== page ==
TeX is a typesetting system written by Donald E. Knuth, who says in the Preface to his book on TeX (see TeX-related books) that it is ``intended for the creation of beautiful books -and especially for books that contain a lot of mathematics''.
Knuth developed a system of `literate programming' to write TeX,
and he provides the literate (WEB) source of TeX free of charge,
together with tools for processing the
web source into something
that can be compiled and something that can be printed; there's never
any mystery about what TeX does. Furthermore, the WEB system
provides mechanisms to port TeX to new operating systems and
computers; in order that one may have some confidence in the ports,
Knuth supplied a test by means of which one may judge the fidelity of
a TeX system. TeX and its documents are therefore highly
TeX is a macro processor, and offers its users a powerful
programming capability. For this reason, TeX on its own is a
pretty difficult beast to deal with, so Knuth provided a package of
macros for use with TeX called
plain TeX is
effectively the minimum set of macros one can usefully employ with
TeX, together with some demonstration versions of higher-level
commands (the latter are better regarded as models than used as-is).
When people say they're ``programming in TeX'', they usually mean
they're programming in
The `X' stands for the Greek letter Chi, and is pronounced by English-speakers either a bit like the `ch' in `loch' ([x] in the IPA) or like `k'. It definitely is not pronounced `ks'.
METAFONT was written by Knuth as a companion to TeX; whereas TeX defines the layout of glyphs on a page, METAFONT defines the shapes of the glyphs and the relations between them. METAFONT details the sizes of glyphs, for TeX's benefit, and details the rasters used to represent the glyphs, for the benefit of programs that will produce printed output as post processes after a run of TeX.
METAFONT's language for defining fonts permits the expression of several classes of things: first (of course), the simple geometry of the glyphs; second, the properties of the print engine for which the output is intended; and third, `meta'-information which can distinguish different design sizes of the same font, or the difference between two fonts that belong to the same (or related) families.
Knuth (and others) have designed a fair range of fonts using METAFONT, but font design using METAFONT is much more of a minority skill than is TeX macro-writing. The complete TeX-user nevertheless needs to be aware of METAFONT, and to be able to run METAFONT to generate personal copies of new fonts.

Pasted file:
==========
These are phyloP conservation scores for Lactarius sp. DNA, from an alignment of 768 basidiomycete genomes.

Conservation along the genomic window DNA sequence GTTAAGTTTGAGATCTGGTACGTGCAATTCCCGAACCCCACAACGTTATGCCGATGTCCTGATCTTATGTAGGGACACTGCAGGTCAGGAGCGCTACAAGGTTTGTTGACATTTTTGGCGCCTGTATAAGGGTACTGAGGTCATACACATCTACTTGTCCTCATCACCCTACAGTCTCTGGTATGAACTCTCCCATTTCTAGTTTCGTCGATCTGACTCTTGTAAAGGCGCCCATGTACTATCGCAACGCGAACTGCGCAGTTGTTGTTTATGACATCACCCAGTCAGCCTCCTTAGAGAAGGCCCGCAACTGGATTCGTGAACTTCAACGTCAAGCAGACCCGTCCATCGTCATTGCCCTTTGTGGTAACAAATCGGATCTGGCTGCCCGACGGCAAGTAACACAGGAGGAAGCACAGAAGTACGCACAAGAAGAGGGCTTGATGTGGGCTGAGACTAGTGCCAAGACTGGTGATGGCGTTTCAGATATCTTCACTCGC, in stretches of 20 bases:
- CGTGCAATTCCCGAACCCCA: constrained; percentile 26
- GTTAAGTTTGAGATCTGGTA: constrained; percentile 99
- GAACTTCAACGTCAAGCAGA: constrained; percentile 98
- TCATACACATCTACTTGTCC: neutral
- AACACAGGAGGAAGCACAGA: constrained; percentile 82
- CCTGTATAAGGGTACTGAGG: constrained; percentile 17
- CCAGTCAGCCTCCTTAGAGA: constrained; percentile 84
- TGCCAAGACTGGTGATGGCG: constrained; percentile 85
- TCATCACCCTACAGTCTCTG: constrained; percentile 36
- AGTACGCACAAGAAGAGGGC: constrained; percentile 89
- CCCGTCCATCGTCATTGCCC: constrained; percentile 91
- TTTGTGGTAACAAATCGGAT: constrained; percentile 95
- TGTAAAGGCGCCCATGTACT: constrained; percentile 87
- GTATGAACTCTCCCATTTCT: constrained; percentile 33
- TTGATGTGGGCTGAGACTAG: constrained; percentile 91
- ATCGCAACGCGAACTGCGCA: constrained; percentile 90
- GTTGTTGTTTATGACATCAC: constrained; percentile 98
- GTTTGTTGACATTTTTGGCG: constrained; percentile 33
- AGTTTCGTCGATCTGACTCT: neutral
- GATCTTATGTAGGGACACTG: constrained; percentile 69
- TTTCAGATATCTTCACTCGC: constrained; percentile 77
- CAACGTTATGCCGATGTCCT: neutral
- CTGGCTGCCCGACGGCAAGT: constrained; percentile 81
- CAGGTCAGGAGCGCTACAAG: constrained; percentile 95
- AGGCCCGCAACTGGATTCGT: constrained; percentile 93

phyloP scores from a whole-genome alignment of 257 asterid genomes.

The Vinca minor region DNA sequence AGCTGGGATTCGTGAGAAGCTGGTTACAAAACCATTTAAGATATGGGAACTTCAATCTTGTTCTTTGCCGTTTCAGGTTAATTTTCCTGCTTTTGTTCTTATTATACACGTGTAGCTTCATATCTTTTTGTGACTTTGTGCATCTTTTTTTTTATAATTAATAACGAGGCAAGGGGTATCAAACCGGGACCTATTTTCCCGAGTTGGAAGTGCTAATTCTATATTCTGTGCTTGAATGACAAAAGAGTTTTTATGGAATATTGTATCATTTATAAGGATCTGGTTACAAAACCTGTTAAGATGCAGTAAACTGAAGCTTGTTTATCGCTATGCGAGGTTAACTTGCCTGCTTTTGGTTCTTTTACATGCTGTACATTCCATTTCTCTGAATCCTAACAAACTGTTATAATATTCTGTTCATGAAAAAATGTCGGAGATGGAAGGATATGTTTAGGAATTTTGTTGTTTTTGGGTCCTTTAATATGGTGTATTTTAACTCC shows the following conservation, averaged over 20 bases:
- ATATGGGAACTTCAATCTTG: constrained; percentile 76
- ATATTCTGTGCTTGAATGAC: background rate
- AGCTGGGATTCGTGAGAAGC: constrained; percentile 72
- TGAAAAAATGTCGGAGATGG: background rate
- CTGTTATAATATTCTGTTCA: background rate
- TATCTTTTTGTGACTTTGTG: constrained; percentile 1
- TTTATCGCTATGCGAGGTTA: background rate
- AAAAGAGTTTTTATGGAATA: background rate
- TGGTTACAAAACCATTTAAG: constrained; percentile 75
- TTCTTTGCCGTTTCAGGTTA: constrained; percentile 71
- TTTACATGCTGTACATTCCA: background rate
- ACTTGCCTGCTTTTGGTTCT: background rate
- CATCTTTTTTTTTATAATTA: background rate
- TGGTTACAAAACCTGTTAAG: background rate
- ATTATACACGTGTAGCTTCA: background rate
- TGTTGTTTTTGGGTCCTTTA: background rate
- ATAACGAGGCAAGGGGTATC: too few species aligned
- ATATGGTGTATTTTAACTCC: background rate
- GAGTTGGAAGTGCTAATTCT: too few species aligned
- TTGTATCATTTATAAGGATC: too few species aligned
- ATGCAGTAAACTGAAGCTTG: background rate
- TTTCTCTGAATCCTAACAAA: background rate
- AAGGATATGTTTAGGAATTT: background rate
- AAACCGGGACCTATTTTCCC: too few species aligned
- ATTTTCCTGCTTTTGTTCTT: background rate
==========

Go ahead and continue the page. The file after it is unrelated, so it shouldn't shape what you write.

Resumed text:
The MetaPost system implements a picture-drawing language very much like that of METAFONT except that it outputs PostScript commands instead of run-length-encoded bitmaps. MetaPost is a powerful language for producing figures for documents to be printed on PostScript printers. It provides access to all the features of PostScript and it includes facilities for integrating text and graphics. (Knuth tells us that he uses nothing else for diagrams in text that he is writing.)
Much of MetaPost's source code was copied from METAFONT's sources with Knuth's permission.
TeX (and METAFONT and MetaPost) are written in a `literate' programming language called Web which is designed to be portable across a wide range of computer systems. How, then, is a new version of TeX checked?
Of course, any sensible software implementor will have his own suite of tests to check that his software runs: those who port TeX and its friends to other platforms do indeed perform such tests.
Knuth, however, provides a `conformance test' for both TeX
trip) and METAFONT (
He characterises these as `torture tests': they are designed not to
check the obvious things that ordinary typeset documents, or font
designs, will exercise, but rather to explore small alleyways off the
main path through the code of TeX. They are, to the casual reader,
Once an implementation of TeX has passed its
trip, or and
implementation of METAFONT has passed its
trap, test it may
reasonably be distributed as a working version.
Knuth's distributed source does not designate the code, which generates this 2-digit date, as a valid area where implementations may differ. However, he announced in 1998 that implementators can alter this code without fear of being accused of non-compliance. Nearly all implementations that are being actively maintained had been modified to generate 4-digit years in the format file and the log, by the end of 1998.
\yearreturn a meaningful value (which means that TeX can, in principle, be implemented on platforms that don't make the value of the clock available to user programs). The TeXbook (see TeX-related books) defines
\yearas ``the current year of our Lord'', which is the only correct meaning for
\yearfor those implementations which can supply a meaningful value, which is to say nearly all of them.
In short, TeX implementations should provide a value in